85.   Because it is impossible for non-divine judges to peer into the hearts and souls of directors, this court has recognized the importance of considering relevant circumstantial facts that bear on scienter, which include the substance and effects of the defendants' conduct.   See West Point-Pepperell, Inc. v. J.P. Stevens & Co., Inc., 542 A.2d 770, 780-81 (Del.Ch.1988) (noting that the court may review the substance of a business decision to determine if it is “so far beyond the bounds of reasonable judgment that it seems essentially inexplicable on any ground other than bad faith.”);   see also Citron v. Fairchild Camera & Instrument Corp., 1988 WL 53322, at *16 (Del.Ch. May 19, 1988) (“A decision made by competent directors that is not explicable on any rational ground, inevitably does raise a question of the bona fides of the decision makers.”).

86.   See In re Ben Franklin Retail Stores, Inc., 225 B.R. 646, 653 (Bankr.N.D.Ill.1998), rev'd in part on other grounds, 2000 WL 28266 (N.D.Ill.2000) (speculating that incurring unnecessary debt, subjecting assets to unwarranted claims, or unduly risking assets for the benefit of a preferred creditor is essentially diversion of corporate assets and could rise to the level of fiduciary breach);  Bank of America v. Musselman, 222 F.Supp.2d 792, 800 (E.D.Va.2002) (collecting cases holding that, where self dealing occurs, directors may breach fiduciary duties owed to creditors);  William Meade Fletcher, Fletcher Cyc. Corp. § 1185 (Perm. Ed.) (“[I]t would seem true beyond argument that such an action [a creditor suit against directors for misappropriation or diversion of corporate property] will lie where the corporation has become insolvent.”);   see also Pennsylvania Co. for Insurances on Lives and Granting Annuities v. South Broad St. Theatre Co., 174 A. 112, 115-16 (Del.Ch.1934) (noting that discrimination between creditors of equal priority is not permitted where such preference involves self-dealing);  Geyer v. Ingersoll Publications Co., 621 A.2d 784, 787 (Del.Ch.1992) (same).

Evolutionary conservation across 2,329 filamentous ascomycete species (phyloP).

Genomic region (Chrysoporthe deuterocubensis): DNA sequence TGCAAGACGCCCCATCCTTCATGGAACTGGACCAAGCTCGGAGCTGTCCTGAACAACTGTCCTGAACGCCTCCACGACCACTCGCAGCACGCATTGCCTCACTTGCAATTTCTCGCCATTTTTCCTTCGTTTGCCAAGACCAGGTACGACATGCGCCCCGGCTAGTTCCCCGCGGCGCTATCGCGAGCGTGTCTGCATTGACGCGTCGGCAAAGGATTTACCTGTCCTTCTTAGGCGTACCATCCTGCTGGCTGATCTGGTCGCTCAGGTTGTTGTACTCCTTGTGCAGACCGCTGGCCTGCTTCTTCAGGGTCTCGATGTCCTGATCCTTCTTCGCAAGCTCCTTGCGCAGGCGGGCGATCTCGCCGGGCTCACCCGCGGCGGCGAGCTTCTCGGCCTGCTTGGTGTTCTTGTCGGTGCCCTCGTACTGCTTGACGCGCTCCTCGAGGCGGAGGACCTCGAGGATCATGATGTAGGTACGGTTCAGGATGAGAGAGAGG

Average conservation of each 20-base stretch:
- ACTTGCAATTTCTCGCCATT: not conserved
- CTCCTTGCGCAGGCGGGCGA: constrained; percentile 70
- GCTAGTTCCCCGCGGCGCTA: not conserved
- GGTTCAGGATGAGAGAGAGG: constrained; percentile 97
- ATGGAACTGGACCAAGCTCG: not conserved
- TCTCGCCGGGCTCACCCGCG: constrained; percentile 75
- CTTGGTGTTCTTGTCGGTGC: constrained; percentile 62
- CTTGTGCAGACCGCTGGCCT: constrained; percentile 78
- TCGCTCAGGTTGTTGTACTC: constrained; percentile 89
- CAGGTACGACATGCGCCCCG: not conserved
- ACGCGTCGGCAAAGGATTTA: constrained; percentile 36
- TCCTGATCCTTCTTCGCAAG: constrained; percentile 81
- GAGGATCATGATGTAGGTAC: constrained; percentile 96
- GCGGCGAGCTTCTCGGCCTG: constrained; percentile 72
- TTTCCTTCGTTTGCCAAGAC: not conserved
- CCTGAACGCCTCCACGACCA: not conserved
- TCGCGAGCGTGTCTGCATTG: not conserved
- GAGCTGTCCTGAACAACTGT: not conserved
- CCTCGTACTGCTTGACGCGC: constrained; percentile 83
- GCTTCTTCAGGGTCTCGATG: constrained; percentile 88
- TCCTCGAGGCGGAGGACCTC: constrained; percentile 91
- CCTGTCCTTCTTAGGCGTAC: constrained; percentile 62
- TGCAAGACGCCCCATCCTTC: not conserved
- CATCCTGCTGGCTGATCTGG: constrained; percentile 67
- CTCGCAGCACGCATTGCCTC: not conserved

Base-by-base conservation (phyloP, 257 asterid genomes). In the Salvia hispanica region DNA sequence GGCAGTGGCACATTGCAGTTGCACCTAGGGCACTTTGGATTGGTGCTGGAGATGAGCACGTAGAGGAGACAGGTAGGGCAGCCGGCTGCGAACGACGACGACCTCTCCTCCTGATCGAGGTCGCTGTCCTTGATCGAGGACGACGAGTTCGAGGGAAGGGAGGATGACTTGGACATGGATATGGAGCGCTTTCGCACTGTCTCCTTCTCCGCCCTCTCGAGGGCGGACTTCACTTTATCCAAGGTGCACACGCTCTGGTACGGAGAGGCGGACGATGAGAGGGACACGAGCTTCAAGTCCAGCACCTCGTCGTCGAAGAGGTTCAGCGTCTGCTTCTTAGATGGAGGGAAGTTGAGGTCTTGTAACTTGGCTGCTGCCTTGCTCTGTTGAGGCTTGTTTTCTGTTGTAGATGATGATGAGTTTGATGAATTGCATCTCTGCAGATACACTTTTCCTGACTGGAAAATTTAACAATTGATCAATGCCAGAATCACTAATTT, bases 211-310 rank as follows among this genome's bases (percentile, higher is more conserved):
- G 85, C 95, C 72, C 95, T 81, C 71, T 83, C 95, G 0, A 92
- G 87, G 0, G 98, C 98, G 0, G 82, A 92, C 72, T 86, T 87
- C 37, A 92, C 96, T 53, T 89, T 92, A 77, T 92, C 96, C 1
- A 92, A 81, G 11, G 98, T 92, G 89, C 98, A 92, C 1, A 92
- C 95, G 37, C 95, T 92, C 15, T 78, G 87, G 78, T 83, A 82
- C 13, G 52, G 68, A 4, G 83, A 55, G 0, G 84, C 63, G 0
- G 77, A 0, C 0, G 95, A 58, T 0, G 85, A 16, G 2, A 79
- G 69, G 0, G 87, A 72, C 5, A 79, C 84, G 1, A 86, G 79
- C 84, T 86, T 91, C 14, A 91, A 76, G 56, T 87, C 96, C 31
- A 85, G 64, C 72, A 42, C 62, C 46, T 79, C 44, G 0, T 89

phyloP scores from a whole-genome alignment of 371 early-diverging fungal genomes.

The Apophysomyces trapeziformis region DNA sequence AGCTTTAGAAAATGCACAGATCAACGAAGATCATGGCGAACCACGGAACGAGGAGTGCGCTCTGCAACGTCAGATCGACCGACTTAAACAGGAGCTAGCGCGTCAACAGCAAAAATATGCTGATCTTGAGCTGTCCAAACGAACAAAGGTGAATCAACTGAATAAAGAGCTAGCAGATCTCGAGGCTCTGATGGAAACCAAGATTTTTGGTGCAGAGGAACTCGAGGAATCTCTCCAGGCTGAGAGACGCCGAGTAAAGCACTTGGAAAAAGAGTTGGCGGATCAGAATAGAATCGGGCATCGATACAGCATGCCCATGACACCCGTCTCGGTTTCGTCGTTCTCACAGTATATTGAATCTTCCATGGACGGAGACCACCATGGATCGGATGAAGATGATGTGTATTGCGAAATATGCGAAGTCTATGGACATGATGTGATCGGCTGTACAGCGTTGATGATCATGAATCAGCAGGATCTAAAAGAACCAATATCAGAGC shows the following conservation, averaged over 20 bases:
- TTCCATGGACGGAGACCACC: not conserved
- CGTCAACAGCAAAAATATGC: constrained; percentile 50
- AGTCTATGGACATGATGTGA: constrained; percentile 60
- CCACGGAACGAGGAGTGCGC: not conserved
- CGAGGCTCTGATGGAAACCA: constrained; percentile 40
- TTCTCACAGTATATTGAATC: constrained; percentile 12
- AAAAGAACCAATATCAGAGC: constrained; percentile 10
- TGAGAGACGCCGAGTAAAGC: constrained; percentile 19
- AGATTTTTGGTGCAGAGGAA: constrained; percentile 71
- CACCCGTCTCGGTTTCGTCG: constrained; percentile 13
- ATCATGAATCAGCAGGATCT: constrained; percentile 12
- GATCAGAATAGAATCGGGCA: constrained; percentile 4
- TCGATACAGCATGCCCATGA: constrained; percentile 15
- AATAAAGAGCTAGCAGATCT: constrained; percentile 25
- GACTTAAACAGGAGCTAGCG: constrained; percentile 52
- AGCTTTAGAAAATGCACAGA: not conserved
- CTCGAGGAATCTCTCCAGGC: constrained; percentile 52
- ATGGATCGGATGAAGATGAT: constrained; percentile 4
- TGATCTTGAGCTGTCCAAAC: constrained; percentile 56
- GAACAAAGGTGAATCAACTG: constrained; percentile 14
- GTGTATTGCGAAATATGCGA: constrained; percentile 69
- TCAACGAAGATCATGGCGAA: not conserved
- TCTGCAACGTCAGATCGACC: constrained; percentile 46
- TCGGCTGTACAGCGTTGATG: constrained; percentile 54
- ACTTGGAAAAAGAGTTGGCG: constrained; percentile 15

87.   RGC Int'l Investors, LDC v. Greka Energy Corp., 2001 WL 312454, at *10 n. 45 (Del.Ch. Mar. 7, 2001) (“Equity historically ‘follows the law’ and does not create remedies where the parties' behavior is already closely regulated by the law.”) (citing 27A Am.Jur.2d Equity § 113 (1996)).